Trunks allow multiple networks -- it can be all of your VLANs or just a subset. You specify the networks on each port corresponding to your needs.

I'm not sure what you are saying here. Can you elaborate?

Managed switches have many features, although it obviously varies depending on the switch model/brand. Some such added features are port isolation, storm control, STP/loop detection, and other things.

It doesn't have to take that much time, depending on what you are doing with the configuration. You can also do your configuration for many of the features sort-of-offline.... in other words, connect it to your network so you can do the configuration, but leave your devices connected to the unmanaged switch until you're done with the configuration -- this will minimize downtime of those downstream devices.

Do whatever works best for you. Yes, the web interfaces can be a bit slow, but again, you don't necessarily need to do all that much in terms of configuration. Even with entry level switches, you should be able to do this within a few minutes once you know what settings you need to adjust. If you use the web interface, you don't need to learn the CLI for each individual switch, but whatever is best for your comfort.

This depends on the cause of the dropped packets. You could also have issues related to a bad cable or physical port, a failing device, or other things (especially if there is a wifi link in the mix).

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For the client, the DNS servers it will use are those advertised by the DHCP server (i.e. option 6, or if not specified, OpenWrt will by default send the router's address for DNS).

How it will use those DNS servers (when multiple are specified) depends on the host OS -- some will use the first entry as the priority, and fail over to the second one if the first is not available and/or cannot answer the query. Others will load balance in some way -- round-robin/alternating, or based on resolution speed or other things. So it isn't necessarily guaranteed that a specific client will use the DNS servers in the order you'd prefer. So only send the DNS servers you actually want the clients to use and assume it is out of your control how/when selects one over the other.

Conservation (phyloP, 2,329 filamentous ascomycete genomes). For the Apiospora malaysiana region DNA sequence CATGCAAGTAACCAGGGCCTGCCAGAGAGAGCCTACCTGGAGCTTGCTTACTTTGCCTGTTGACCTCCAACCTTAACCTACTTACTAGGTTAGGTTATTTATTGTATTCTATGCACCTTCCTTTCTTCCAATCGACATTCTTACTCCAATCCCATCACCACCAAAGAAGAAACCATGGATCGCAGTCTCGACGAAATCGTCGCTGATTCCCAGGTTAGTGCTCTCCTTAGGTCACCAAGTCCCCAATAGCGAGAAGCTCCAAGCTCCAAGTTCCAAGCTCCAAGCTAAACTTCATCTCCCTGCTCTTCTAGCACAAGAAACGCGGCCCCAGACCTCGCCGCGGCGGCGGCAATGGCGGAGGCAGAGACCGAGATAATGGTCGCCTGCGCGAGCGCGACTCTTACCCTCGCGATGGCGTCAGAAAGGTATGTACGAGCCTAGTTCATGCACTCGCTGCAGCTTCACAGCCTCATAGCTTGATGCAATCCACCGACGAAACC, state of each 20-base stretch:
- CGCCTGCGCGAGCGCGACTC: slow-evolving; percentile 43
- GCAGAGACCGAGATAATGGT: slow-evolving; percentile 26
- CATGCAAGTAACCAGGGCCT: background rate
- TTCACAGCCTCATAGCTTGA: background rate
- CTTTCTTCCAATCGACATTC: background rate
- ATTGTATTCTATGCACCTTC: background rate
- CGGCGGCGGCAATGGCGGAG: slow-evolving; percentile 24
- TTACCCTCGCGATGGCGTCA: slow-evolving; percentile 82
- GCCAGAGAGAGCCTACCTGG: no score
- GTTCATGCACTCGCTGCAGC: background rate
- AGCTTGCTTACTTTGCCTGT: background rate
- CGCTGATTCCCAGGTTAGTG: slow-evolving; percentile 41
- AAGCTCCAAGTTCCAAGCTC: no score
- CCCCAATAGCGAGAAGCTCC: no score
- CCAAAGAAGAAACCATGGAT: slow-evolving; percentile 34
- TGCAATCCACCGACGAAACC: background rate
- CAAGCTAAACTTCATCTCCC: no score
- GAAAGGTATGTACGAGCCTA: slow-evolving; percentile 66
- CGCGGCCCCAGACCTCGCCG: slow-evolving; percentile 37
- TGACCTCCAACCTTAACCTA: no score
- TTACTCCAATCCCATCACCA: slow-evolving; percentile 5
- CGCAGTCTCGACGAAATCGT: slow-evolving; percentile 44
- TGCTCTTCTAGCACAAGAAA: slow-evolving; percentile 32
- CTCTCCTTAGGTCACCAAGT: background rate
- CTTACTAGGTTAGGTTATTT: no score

The above assumes that the client is going to use the DHCP advertised DNS servers... many clients can be set locally to use alternate DNS servers, and in some cases this may be done at the application layer (like a browser or other app may use a specific set of DNS servers).

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I think I confuse that with trunk, you can allow, as you said 'one or many tagged networks'.

Thank you very much for the explanations, I really appreciate that.
That confirms I really need to improve my skills if I want to go the VLAN route !
Moreover, I will have to think through the network infrastructure that would be optimal before configuring anything.

For inter-connections between multiple switches, or one switch and the router, it is then best to use trunk for the ports used for these kind of links?
Maybe include all tagged networks between the router and the switch it is directly attached to, and the rest depending on individual requirements for a given switch and the devices that are connected to it?

And is it possible to have a switch use a combination of per-port VLANs and MAC addresses based VLANs?

Yes, I used the '6' option and turned off the peerdns option.
I know I can usually set DNS servers manually for a device (not sure for IoT devices though) and still get DHCP network settings for the rest, but since I have quite a lot of devices, getting everything from the DHCP server is more convenient.